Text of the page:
4. How to make red bean paste cooking process | Omnivore's Cookbook How to make red bean paste cooking process | Omnivore's Cookbook
  5. How to make red bean paste cooking process | Omnivore's Cookbook
  6. The paste will last about a week in an airtight container in the fridge, or about a month in the freezer.
To Cook without pressure cooker
  1. Rinse azuki beans and pre-soak them in room temperature water overnight.
  2. How to make red bean paste cooking process | Omnivore's Cookbook
  3. Discard the soaking water. Combine beans and 4 cups water in a large pot. Bring the water to a boil, then turn to lowest heat. Simmer, covered, for about 1 hour, until beans are soft and can be easily mashed with a spatula. Throughout the simmering, check the water level and make sure the water still covers the beans, so they won’t be burnt on the bottom. Add water in small amounts, if necessary. Stir beans gently (without mashing them), occasionally during simmering.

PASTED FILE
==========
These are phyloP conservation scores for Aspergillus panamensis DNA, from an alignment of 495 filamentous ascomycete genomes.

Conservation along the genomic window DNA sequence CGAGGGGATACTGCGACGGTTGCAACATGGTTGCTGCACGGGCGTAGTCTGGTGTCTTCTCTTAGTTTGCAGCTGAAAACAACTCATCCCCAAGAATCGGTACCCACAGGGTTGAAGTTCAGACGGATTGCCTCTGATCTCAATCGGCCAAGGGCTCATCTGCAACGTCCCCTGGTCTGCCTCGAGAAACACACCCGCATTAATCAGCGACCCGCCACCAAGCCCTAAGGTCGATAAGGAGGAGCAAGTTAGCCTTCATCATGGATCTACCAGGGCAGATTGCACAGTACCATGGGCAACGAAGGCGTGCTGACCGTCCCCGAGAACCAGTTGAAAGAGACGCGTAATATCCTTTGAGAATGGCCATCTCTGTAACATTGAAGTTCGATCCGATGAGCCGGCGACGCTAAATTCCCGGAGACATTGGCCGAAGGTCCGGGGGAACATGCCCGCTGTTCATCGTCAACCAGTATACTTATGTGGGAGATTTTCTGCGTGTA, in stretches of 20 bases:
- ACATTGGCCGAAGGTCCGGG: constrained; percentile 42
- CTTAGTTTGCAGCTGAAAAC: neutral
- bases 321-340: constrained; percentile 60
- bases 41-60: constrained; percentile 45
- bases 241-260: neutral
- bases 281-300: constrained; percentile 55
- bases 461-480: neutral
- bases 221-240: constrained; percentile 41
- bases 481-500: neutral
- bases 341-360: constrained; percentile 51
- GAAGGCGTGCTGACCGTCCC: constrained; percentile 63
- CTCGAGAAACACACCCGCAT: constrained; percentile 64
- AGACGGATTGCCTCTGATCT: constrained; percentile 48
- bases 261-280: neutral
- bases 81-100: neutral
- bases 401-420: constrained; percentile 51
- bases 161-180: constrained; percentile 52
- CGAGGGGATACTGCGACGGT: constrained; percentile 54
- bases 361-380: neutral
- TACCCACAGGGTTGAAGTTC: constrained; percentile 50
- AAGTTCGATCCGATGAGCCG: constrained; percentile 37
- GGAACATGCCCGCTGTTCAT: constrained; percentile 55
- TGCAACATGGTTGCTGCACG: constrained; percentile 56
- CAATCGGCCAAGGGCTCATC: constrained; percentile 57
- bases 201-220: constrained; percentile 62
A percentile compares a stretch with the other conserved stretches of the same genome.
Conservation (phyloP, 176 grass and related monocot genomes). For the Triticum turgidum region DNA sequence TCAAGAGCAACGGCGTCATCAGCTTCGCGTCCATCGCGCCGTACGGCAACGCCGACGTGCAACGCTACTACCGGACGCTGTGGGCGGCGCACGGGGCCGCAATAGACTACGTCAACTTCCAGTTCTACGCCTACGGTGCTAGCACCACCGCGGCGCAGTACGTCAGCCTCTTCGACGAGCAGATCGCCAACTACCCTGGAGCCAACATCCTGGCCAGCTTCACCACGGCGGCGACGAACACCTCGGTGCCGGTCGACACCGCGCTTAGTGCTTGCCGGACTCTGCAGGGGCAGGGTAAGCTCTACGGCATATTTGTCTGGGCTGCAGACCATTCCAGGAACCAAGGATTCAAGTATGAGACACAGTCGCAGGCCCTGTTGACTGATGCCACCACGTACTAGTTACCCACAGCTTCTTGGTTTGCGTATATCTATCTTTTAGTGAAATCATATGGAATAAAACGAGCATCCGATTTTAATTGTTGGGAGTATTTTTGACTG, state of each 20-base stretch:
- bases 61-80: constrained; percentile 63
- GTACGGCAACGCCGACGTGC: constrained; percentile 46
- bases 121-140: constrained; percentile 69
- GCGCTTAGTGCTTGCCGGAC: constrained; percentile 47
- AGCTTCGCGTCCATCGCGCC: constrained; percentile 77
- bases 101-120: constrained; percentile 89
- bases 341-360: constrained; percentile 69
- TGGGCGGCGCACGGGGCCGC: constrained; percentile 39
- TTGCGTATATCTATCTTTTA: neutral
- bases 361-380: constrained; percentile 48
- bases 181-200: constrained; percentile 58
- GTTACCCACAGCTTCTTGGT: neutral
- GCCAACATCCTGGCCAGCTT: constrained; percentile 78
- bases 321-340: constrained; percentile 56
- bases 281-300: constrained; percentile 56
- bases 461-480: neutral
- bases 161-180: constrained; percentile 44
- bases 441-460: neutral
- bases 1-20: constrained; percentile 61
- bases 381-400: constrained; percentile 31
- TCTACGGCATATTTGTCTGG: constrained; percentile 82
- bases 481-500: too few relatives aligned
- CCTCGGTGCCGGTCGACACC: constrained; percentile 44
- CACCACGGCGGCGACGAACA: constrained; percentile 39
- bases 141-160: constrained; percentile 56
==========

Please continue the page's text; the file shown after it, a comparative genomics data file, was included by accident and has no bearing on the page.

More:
4. How to make red bean paste cooking process | Omnivore's Cookbook How to make red bean paste cooking process | Omnivore's Cookbook
  5. Follow steps 2 and 3 above to complete the paste.

The nutrition facts are calculated based on 1 of the 12 servings generated from this recipe.

How to make red bean paste nutrition facts | Omnivore's Cookbook

Disclosure

Omnivore's Cookbook is a participant in the Amazon Services LLC Associates Program, an affiliate advertising program designed to provide a means for sites to earn advertising fees by advertising and linking to amazon.com.
Share:
Meet Maggie